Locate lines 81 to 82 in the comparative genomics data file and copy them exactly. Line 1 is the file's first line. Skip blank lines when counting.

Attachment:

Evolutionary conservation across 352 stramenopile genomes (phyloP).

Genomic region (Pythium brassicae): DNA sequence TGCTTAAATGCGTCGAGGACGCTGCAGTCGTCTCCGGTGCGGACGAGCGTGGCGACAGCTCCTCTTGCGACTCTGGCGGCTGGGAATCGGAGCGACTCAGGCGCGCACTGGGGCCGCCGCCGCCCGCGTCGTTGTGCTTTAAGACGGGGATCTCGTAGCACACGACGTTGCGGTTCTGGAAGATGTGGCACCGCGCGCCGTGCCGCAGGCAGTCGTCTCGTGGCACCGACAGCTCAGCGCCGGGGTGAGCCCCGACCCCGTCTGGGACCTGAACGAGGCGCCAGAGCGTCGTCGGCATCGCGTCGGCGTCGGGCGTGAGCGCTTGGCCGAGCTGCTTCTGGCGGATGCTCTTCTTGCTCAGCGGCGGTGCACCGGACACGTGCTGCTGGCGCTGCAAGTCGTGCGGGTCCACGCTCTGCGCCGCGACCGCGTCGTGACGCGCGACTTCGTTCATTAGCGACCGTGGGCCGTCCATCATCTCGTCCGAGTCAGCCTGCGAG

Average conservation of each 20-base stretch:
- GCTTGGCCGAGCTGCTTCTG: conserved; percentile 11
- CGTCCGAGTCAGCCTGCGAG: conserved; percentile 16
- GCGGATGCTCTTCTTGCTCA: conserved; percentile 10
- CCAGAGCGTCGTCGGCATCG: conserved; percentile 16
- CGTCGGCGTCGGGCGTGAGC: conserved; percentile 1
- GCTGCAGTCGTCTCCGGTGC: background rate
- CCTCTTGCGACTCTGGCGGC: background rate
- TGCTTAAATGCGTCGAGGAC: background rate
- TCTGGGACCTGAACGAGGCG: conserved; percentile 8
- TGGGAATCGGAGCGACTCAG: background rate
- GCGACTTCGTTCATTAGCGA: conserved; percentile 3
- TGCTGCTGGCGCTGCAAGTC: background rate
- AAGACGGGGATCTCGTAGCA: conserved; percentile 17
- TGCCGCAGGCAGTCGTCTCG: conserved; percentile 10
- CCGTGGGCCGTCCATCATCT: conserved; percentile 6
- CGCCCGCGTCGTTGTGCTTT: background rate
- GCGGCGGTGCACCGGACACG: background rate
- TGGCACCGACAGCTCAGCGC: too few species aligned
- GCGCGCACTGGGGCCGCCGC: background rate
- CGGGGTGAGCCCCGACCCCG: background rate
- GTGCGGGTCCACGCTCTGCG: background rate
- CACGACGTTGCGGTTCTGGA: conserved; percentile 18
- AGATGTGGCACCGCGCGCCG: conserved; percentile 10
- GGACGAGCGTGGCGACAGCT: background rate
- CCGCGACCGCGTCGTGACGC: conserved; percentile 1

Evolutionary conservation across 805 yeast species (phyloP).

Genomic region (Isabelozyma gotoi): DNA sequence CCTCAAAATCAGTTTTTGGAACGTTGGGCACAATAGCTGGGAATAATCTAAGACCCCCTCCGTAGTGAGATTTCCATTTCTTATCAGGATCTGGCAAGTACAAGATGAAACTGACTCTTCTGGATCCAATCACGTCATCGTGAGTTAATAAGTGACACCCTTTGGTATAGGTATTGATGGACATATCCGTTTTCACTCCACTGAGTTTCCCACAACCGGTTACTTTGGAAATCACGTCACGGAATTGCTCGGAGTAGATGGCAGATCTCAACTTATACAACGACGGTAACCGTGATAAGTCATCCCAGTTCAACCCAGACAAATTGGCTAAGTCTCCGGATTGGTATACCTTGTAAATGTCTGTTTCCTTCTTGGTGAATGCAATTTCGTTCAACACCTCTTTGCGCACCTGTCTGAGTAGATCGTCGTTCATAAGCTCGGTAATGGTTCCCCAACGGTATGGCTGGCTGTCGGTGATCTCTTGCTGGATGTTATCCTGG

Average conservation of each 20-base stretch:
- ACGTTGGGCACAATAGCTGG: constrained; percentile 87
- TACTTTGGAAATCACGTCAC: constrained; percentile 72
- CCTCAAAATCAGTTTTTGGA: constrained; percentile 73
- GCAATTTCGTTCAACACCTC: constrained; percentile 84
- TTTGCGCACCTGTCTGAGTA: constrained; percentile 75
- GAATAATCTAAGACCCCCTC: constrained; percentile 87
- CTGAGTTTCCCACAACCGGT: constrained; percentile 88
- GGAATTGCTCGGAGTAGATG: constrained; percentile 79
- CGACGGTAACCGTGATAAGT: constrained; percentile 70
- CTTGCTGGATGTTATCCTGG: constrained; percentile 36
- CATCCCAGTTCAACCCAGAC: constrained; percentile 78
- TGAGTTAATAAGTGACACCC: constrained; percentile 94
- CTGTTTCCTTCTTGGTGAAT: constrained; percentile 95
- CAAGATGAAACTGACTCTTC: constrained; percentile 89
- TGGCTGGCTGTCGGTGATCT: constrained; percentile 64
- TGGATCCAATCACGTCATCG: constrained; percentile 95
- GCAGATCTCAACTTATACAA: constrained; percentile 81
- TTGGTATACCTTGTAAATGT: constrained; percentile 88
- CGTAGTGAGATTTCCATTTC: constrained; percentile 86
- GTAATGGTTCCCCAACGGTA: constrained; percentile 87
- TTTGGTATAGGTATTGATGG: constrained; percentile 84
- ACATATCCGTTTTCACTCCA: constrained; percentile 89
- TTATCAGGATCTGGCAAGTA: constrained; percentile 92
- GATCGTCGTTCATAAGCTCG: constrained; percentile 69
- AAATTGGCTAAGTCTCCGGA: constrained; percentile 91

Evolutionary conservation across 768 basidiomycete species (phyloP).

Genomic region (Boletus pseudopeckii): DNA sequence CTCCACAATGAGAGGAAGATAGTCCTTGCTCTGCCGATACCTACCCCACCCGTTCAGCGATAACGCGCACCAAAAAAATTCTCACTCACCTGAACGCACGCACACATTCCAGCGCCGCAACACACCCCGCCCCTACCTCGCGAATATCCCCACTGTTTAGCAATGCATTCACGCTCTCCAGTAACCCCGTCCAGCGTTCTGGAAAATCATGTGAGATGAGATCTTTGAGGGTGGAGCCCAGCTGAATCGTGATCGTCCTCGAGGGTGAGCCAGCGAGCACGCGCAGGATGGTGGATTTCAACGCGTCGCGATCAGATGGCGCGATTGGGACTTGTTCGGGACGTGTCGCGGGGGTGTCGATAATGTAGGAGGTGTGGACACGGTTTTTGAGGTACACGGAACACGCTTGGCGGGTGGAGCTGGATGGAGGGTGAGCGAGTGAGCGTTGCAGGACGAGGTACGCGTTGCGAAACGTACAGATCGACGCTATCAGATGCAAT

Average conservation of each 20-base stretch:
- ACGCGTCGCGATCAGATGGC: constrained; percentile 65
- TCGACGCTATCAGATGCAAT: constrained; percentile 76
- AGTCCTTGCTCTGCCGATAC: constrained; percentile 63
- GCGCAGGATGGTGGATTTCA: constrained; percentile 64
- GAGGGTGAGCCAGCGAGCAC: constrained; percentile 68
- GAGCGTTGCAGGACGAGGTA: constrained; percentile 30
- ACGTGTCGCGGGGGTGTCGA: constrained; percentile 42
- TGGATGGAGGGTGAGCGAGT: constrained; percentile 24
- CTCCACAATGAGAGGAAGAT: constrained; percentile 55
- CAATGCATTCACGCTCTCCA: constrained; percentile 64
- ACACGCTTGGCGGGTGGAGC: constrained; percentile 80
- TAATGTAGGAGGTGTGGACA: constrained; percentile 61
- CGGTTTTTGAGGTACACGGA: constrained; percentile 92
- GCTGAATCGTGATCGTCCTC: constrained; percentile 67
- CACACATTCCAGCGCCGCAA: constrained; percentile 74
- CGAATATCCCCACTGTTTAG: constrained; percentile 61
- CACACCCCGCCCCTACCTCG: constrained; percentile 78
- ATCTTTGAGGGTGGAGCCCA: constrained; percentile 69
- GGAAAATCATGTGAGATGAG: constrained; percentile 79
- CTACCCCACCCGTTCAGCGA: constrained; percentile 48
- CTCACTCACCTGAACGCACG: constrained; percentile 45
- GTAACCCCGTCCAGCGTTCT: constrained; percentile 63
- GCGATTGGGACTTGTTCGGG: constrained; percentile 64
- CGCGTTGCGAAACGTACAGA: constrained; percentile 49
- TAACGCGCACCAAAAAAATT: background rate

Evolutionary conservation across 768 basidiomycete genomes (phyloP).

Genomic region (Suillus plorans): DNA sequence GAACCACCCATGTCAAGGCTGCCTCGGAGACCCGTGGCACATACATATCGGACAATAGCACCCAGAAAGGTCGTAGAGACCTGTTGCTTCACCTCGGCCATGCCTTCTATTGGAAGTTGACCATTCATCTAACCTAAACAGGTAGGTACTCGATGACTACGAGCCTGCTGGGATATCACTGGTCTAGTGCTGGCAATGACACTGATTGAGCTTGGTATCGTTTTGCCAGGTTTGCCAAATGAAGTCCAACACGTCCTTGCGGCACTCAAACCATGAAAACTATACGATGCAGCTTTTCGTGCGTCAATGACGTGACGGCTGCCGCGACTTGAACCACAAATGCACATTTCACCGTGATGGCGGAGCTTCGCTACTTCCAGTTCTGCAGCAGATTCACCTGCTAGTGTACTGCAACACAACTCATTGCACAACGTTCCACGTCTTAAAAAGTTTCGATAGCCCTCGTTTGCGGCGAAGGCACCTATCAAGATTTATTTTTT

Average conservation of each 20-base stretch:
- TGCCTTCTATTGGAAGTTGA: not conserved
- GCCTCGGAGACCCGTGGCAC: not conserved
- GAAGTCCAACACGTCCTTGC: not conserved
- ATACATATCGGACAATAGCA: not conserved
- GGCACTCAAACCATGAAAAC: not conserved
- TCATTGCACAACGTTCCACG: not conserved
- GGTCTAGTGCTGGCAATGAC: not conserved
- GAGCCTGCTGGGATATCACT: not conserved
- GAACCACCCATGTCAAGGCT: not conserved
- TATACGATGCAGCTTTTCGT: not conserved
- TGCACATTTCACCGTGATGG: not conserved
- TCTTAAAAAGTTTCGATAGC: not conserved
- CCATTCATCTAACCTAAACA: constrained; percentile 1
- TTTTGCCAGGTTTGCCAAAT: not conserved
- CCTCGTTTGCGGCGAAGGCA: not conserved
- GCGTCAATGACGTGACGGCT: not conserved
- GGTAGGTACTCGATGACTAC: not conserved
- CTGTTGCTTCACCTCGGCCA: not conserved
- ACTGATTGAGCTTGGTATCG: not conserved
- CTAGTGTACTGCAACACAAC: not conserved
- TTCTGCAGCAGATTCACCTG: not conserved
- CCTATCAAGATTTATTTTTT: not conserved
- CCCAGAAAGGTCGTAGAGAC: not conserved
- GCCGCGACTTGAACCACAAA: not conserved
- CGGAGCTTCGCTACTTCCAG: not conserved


- GTAACCCCGTCCAGCGTTCT: constrained; percentile 63
- GCGATTGGGACTTGTTCGGG: constrained; percentile 64